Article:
Graduating Student Ava Armstrong Named Fashion Scholarship Fund Scholar, Presents Research in NYC
By Mary Giuffrida
A plane touched down in New York City on Sunday, April 10 bringing a Wilson College of Textiles student 500 miles closer to achieving her dreams.
The Fashion Scholarship Fund is an education and workforce development nonprofit that awards over $1 million in scholarships each year. Along with their financial award, FSF Scholars receive mentorship, professional development opportunities, networking and access to influential leaders in the fashion industry.
This was the second time Armstrong earned her place as an FSF Scholar through the nonprofit’s Case Study Scholarship, having received one of the scholarships in 2021 as well. The Case Study Scholarship is FSF’s signature program, which challenges students to develop solutions to real issues facing the fashion industry. This year’s supply chain prompt asked students to make a fashion or accessory company more flexible in the face of a global pandemic.
I really want more people from the Wilson College to know about this experience. It’s definitely attainable and so worth it.
“When I saw the prompt, I knew I wanted to do something with 3D printing because I’ve been super interested in how it relates back to sustainability.”
Armstrong had from the time the prompts were released in April until August to submit her topic idea to FSF, then the finalized case study was due in October. The idea for her topic started as 3D printed purses.
“The first thing that came to mind was Chanel, because they’ve already been 3D printing buttons,” Armstrong explains. “But there are a lot of different materials that would still need to be sourced from other places, and what I wanted to do was create a supply chain that was all in the United States.”
Armstrong eventually settled on North American glasses manufacturer Warby Parker. They only ship to the U.S. and Canada, and their glasses frames could be entirely 3D printed.
“If we have everything in the same place as the customers are, that is the ultimate level of on-demand flexibility,” Armstrong says.
Read Armstrong’s Case Study
After choosing her topic, Armstrong started by finding companies using the same model she was attempting to implement.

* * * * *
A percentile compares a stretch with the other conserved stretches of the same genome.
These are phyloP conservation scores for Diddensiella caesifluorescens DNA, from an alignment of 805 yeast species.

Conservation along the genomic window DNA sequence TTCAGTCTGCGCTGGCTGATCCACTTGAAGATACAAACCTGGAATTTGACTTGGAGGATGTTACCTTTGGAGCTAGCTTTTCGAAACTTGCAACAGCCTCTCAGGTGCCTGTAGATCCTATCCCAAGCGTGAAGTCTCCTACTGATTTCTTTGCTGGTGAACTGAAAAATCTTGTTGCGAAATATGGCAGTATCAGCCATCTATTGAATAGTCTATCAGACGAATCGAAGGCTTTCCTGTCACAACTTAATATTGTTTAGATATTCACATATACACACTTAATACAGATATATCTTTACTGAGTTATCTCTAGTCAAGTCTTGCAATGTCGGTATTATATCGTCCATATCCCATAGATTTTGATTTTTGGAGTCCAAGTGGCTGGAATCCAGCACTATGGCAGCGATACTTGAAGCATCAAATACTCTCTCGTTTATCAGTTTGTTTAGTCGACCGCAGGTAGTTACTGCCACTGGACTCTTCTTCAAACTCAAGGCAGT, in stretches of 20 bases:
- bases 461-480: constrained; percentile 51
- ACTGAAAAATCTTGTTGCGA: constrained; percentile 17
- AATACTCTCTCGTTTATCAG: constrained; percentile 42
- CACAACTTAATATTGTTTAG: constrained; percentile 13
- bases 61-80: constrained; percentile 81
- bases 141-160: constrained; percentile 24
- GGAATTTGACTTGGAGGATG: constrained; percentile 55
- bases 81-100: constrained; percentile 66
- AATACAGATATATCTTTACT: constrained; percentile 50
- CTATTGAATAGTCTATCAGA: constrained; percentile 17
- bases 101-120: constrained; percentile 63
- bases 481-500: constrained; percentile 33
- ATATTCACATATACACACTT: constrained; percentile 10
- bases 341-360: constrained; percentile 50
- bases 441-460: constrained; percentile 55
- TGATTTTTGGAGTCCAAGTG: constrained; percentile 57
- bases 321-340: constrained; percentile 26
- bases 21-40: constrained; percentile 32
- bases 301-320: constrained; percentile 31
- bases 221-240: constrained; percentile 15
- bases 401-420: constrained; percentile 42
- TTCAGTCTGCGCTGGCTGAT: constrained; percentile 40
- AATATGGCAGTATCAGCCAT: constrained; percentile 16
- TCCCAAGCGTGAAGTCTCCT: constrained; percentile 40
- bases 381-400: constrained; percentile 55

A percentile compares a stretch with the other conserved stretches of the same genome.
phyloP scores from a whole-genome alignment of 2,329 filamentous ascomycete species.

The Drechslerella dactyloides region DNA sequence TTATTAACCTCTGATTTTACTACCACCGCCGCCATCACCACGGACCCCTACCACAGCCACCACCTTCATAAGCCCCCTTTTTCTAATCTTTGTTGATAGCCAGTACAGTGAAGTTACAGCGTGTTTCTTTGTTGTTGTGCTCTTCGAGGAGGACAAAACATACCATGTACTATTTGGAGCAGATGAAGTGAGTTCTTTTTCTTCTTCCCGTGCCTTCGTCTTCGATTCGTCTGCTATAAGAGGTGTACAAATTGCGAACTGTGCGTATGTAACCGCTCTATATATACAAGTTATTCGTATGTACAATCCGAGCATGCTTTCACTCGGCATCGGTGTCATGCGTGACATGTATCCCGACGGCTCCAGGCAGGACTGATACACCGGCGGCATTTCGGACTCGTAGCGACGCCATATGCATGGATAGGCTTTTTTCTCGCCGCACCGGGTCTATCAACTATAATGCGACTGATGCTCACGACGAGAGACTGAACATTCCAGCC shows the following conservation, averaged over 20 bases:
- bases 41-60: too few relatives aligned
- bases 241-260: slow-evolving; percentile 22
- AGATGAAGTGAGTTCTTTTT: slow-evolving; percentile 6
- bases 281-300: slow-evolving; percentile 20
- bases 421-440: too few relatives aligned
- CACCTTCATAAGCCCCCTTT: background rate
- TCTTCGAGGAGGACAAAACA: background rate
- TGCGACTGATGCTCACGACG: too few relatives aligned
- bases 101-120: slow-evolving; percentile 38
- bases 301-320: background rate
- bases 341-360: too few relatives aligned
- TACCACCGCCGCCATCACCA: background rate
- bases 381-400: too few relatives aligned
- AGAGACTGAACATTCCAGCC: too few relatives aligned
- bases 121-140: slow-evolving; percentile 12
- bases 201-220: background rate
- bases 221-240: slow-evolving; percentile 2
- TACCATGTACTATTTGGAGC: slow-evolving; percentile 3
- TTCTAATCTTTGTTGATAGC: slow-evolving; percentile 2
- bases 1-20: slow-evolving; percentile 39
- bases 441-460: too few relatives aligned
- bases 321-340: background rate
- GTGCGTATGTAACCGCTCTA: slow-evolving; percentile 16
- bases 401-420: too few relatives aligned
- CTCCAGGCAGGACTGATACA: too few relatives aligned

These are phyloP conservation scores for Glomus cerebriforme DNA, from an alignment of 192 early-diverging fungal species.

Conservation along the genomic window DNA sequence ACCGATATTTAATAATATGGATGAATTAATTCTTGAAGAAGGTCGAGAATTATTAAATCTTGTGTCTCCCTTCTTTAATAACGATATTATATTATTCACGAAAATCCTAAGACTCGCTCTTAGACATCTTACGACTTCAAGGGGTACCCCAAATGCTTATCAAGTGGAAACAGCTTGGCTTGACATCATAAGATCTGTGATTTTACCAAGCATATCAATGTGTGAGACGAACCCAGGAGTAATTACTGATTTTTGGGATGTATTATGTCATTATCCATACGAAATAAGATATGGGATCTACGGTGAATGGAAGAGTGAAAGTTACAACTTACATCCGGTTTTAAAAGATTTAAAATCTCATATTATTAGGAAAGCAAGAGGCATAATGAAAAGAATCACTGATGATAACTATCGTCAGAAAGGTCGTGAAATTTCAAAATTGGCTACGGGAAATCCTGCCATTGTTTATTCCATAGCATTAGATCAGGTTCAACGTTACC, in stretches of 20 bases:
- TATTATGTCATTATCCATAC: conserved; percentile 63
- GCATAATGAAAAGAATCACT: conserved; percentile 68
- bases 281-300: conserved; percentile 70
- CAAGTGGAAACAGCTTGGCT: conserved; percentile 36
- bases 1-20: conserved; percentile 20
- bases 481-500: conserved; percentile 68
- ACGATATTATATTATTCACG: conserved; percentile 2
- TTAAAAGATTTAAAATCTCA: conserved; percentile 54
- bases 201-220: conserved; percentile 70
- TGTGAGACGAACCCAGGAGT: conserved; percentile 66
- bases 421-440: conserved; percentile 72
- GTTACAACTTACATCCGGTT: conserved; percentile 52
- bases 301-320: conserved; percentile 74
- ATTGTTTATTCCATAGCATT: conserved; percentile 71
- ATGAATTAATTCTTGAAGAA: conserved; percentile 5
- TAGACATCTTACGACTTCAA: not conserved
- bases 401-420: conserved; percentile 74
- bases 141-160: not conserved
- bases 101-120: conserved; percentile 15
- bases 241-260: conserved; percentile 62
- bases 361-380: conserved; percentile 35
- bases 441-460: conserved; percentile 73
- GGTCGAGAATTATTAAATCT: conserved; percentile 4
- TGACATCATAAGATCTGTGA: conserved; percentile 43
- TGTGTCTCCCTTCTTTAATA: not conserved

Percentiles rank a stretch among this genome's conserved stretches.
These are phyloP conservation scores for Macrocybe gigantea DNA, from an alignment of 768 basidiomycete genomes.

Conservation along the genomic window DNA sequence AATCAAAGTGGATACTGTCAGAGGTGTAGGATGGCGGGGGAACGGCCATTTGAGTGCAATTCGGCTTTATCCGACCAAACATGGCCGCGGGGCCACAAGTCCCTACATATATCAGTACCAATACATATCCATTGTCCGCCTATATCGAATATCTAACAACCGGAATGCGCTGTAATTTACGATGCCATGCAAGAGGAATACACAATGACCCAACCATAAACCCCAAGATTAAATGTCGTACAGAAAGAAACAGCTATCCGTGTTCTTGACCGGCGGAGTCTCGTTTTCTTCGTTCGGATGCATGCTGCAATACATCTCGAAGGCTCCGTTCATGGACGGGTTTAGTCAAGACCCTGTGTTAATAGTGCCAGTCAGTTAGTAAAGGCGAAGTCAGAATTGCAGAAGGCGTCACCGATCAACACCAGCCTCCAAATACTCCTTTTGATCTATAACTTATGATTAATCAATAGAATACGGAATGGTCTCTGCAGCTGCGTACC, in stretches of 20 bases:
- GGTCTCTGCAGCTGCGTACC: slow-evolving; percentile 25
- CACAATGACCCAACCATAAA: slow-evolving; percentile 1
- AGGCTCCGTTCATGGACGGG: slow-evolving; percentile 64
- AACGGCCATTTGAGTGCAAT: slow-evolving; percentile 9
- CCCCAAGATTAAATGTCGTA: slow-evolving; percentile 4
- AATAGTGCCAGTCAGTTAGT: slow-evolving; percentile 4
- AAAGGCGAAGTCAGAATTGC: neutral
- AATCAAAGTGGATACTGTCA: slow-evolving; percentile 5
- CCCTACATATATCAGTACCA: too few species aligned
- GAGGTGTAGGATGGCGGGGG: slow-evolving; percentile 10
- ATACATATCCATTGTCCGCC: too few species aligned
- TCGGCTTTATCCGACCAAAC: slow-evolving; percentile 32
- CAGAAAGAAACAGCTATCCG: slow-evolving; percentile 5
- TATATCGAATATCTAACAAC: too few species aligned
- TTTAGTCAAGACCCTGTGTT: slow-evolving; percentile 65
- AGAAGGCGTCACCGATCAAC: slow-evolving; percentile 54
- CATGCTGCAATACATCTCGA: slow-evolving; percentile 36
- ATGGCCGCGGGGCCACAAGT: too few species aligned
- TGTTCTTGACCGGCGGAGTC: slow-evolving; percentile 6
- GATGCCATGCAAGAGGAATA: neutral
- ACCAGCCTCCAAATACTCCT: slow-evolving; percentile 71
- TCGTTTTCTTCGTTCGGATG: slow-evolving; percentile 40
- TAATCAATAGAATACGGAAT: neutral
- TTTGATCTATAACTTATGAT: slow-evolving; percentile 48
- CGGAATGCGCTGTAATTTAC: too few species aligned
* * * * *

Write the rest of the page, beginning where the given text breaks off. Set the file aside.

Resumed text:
“A lot of the research I was doing was trying to figure out ‘Is it actually feasible?’” she says. “‘Have people done it before? What are the odds we can transfer this to a bigger company?’”
Armstrong found two different companies 3D printing glasses using selective laser centering on a smaller scale. Her next task was transitioning these companies’ models to work for a much larger and completely domestic company.
“I found myself calling a lot of manufacturers and asking them where they got their materials from,” Armstrong says. “That took me the longest, trying to find a company that made powders in the United States.”
After speaking with countless manufacturers, Armstrong was able to find a company in Texas that made the powders needed to 3D print the glasses. From there she got to work analyzing Warby Parker’s current supply chain and combining all the information into her final case study. She credits her coursework at the Wilson College for giving her the skills she needed to complete the final project.
“In FTM every class has us do group projects together,” Armstrong says. “Having to follow through from start to finish in all of my classes really helped prepare me mentally for this.”
That start to finish mindset paid off once again in December when the FSF judges selected her research to be honored at their annual gala and awarded her a $7,500 scholarship. Just three months later Armstrong was boarding a plane to New York City.
“I’d never been to New York before, and I’d never even traveled by myself before!” Armstrong says. “I was excited and ready to go.”
Armstrong spent the day of the gala with other FSF scholars. They attended a presentation from representatives of Neiman Marcus and Bergdorf Goodman and toured Bergdorf’s. Armstrong then toured Levi’s where she was able to see their unreleased collections and learn more about merchandising, marketing and design. All of this led to the main event, the gala at the Glasshouse, where Armstrong was recognized.
“Every scholar had a floor to ceiling banner with their name on it, the school they were from and their case study.” Armstrong says. “Industry professionals would come up and we would give them pitches.”
Along with getting to know industry leaders and professionals Armstrong and the scholars also heard from various speakers and spent time learning from other scholars and their experiences.
“I really want more people from the Wilson College to know about this experience,” Armstrong says. “It’s definitely attainable and so worth it.”
As her time at the Wilson College of Textiles comes to a close, Armstrong looks forward to starting a new chapter. She will be applying the skills she cultivated through her two years as an FSF scholar when she begins her new job this summer as an allocation analyst for Kohl’s.